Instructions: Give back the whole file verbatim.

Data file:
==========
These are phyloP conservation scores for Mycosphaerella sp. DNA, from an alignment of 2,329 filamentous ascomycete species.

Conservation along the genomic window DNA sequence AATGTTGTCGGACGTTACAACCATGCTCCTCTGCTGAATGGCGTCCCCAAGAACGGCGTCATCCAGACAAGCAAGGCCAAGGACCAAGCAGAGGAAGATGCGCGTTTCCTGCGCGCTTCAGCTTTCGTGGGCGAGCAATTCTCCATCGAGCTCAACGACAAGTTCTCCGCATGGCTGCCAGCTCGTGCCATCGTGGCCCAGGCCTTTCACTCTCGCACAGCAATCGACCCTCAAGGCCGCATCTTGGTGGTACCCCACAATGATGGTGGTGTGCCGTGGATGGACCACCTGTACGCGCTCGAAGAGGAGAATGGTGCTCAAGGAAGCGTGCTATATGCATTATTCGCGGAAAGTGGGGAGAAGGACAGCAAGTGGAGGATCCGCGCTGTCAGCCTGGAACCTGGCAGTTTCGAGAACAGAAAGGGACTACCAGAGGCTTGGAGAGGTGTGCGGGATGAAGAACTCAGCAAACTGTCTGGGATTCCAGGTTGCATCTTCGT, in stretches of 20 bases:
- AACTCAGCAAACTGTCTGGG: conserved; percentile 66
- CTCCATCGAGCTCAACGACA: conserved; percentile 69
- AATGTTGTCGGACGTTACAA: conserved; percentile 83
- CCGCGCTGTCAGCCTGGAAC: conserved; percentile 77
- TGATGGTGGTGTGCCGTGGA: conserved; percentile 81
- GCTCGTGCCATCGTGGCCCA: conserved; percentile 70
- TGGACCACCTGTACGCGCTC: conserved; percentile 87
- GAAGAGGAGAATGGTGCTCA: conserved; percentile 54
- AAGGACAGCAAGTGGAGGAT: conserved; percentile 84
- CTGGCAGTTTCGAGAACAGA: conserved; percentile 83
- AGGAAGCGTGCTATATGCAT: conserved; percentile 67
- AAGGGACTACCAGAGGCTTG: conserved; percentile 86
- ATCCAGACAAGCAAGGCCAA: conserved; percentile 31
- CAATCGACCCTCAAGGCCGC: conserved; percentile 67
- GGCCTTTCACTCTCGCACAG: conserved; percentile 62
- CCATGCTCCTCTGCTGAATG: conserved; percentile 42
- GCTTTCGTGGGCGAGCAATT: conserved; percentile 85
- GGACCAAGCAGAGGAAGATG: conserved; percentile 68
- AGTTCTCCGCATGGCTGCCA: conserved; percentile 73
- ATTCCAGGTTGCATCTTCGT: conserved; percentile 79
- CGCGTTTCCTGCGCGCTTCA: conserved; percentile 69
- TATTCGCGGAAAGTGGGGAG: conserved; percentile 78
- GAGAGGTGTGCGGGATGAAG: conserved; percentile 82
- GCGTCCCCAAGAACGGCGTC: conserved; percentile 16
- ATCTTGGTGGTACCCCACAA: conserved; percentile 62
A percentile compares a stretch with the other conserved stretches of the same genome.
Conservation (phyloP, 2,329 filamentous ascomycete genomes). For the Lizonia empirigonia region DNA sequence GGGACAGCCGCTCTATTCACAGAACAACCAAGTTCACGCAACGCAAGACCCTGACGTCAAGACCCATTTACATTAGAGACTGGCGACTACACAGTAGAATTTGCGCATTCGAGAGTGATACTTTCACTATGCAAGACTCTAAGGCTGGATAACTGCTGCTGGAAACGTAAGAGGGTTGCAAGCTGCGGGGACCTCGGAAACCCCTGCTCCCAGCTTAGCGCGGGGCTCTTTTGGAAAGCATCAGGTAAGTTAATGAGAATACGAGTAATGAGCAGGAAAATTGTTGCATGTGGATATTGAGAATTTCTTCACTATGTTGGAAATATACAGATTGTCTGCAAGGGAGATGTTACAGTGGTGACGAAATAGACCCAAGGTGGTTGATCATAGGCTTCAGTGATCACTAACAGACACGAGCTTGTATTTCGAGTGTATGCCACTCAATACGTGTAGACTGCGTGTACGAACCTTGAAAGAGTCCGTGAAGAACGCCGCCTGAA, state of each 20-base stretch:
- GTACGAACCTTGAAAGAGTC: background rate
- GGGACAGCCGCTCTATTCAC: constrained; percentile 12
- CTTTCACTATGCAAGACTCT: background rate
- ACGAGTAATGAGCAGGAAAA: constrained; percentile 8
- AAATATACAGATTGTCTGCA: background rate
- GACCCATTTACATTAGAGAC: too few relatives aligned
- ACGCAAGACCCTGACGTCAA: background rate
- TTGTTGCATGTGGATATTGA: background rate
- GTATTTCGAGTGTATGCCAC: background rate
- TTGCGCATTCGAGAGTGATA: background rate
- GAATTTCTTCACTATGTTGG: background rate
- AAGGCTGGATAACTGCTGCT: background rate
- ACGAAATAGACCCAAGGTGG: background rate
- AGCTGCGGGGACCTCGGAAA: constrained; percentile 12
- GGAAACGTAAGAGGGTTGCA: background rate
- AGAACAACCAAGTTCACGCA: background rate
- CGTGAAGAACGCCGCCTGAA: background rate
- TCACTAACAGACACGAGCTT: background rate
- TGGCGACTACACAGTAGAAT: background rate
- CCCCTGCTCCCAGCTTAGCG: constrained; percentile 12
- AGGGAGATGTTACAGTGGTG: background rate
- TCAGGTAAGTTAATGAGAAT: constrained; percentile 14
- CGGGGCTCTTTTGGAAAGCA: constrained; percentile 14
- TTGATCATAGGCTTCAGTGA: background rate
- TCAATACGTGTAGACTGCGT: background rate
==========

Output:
These are phyloP conservation scores for Mycosphaerella sp. DNA, from an alignment of 2,329 filamentous ascomycete species.

Conservation along the genomic window DNA sequence AATGTTGTCGGACGTTACAACCATGCTCCTCTGCTGAATGGCGTCCCCAAGAACGGCGTCATCCAGACAAGCAAGGCCAAGGACCAAGCAGAGGAAGATGCGCGTTTCCTGCGCGCTTCAGCTTTCGTGGGCGAGCAATTCTCCATCGAGCTCAACGACAAGTTCTCCGCATGGCTGCCAGCTCGTGCCATCGTGGCCCAGGCCTTTCACTCTCGCACAGCAATCGACCCTCAAGGCCGCATCTTGGTGGTACCCCACAATGATGGTGGTGTGCCGTGGATGGACCACCTGTACGCGCTCGAAGAGGAGAATGGTGCTCAAGGAAGCGTGCTATATGCATTATTCGCGGAAAGTGGGGAGAAGGACAGCAAGTGGAGGATCCGCGCTGTCAGCCTGGAACCTGGCAGTTTCGAGAACAGAAAGGGACTACCAGAGGCTTGGAGAGGTGTGCGGGATGAAGAACTCAGCAAACTGTCTGGGATTCCAGGTTGCATCTTCGT, in stretches of 20 bases:
- AACTCAGCAAACTGTCTGGG: conserved; percentile 66
- CTCCATCGAGCTCAACGACA: conserved; percentile 69
- AATGTTGTCGGACGTTACAA: conserved; percentile 83
- CCGCGCTGTCAGCCTGGAAC: conserved; percentile 77
- TGATGGTGGTGTGCCGTGGA: conserved; percentile 81
- GCTCGTGCCATCGTGGCCCA: conserved; percentile 70
- TGGACCACCTGTACGCGCTC: conserved; percentile 87
- GAAGAGGAGAATGGTGCTCA: conserved; percentile 54
- AAGGACAGCAAGTGGAGGAT: conserved; percentile 84
- CTGGCAGTTTCGAGAACAGA: conserved; percentile 83
- AGGAAGCGTGCTATATGCAT: conserved; percentile 67
- AAGGGACTACCAGAGGCTTG: conserved; percentile 86
- ATCCAGACAAGCAAGGCCAA: conserved; percentile 31
- CAATCGACCCTCAAGGCCGC: conserved; percentile 67
- GGCCTTTCACTCTCGCACAG: conserved; percentile 62
- CCATGCTCCTCTGCTGAATG: conserved; percentile 42
- GCTTTCGTGGGCGAGCAATT: conserved; percentile 85
- GGACCAAGCAGAGGAAGATG: conserved; percentile 68
- AGTTCTCCGCATGGCTGCCA: conserved; percentile 73
- ATTCCAGGTTGCATCTTCGT: conserved; percentile 79
- CGCGTTTCCTGCGCGCTTCA: conserved; percentile 69
- TATTCGCGGAAAGTGGGGAG: conserved; percentile 78
- GAGAGGTGTGCGGGATGAAG: conserved; percentile 82
- GCGTCCCCAAGAACGGCGTC: conserved; percentile 16
- ATCTTGGTGGTACCCCACAA: conserved; percentile 62
A percentile compares a stretch with the other conserved stretches of the same genome.
Conservation (phyloP, 2,329 filamentous ascomycete genomes). For the Lizonia empirigonia region DNA sequence GGGACAGCCGCTCTATTCACAGAACAACCAAGTTCACGCAACGCAAGACCCTGACGTCAAGACCCATTTACATTAGAGACTGGCGACTACACAGTAGAATTTGCGCATTCGAGAGTGATACTTTCACTATGCAAGACTCTAAGGCTGGATAACTGCTGCTGGAAACGTAAGAGGGTTGCAAGCTGCGGGGACCTCGGAAACCCCTGCTCCCAGCTTAGCGCGGGGCTCTTTTGGAAAGCATCAGGTAAGTTAATGAGAATACGAGTAATGAGCAGGAAAATTGTTGCATGTGGATATTGAGAATTTCTTCACTATGTTGGAAATATACAGATTGTCTGCAAGGGAGATGTTACAGTGGTGACGAAATAGACCCAAGGTGGTTGATCATAGGCTTCAGTGATCACTAACAGACACGAGCTTGTATTTCGAGTGTATGCCACTCAATACGTGTAGACTGCGTGTACGAACCTTGAAAGAGTCCGTGAAGAACGCCGCCTGAA, state of each 20-base stretch:
- GTACGAACCTTGAAAGAGTC: background rate
- GGGACAGCCGCTCTATTCAC: constrained; percentile 12
- CTTTCACTATGCAAGACTCT: background rate
- ACGAGTAATGAGCAGGAAAA: constrained; percentile 8
- AAATATACAGATTGTCTGCA: background rate
- GACCCATTTACATTAGAGAC: too few relatives aligned
- ACGCAAGACCCTGACGTCAA: background rate
- TTGTTGCATGTGGATATTGA: background rate
- GTATTTCGAGTGTATGCCAC: background rate
- TTGCGCATTCGAGAGTGATA: background rate
- GAATTTCTTCACTATGTTGG: background rate
- AAGGCTGGATAACTGCTGCT: background rate
- ACGAAATAGACCCAAGGTGG: background rate
- AGCTGCGGGGACCTCGGAAA: constrained; percentile 12
- GGAAACGTAAGAGGGTTGCA: background rate
- AGAACAACCAAGTTCACGCA: background rate
- CGTGAAGAACGCCGCCTGAA: background rate
- TCACTAACAGACACGAGCTT: background rate
- TGGCGACTACACAGTAGAAT: background rate
- CCCCTGCTCCCAGCTTAGCG: constrained; percentile 12
- AGGGAGATGTTACAGTGGTG: background rate
- TCAGGTAAGTTAATGAGAAT: constrained; percentile 14
- CGGGGCTCTTTTGGAAAGCA: constrained; percentile 14
- TTGATCATAGGCTTCAGTGA: background rate
- TCAATACGTGTAGACTGCGT: background rate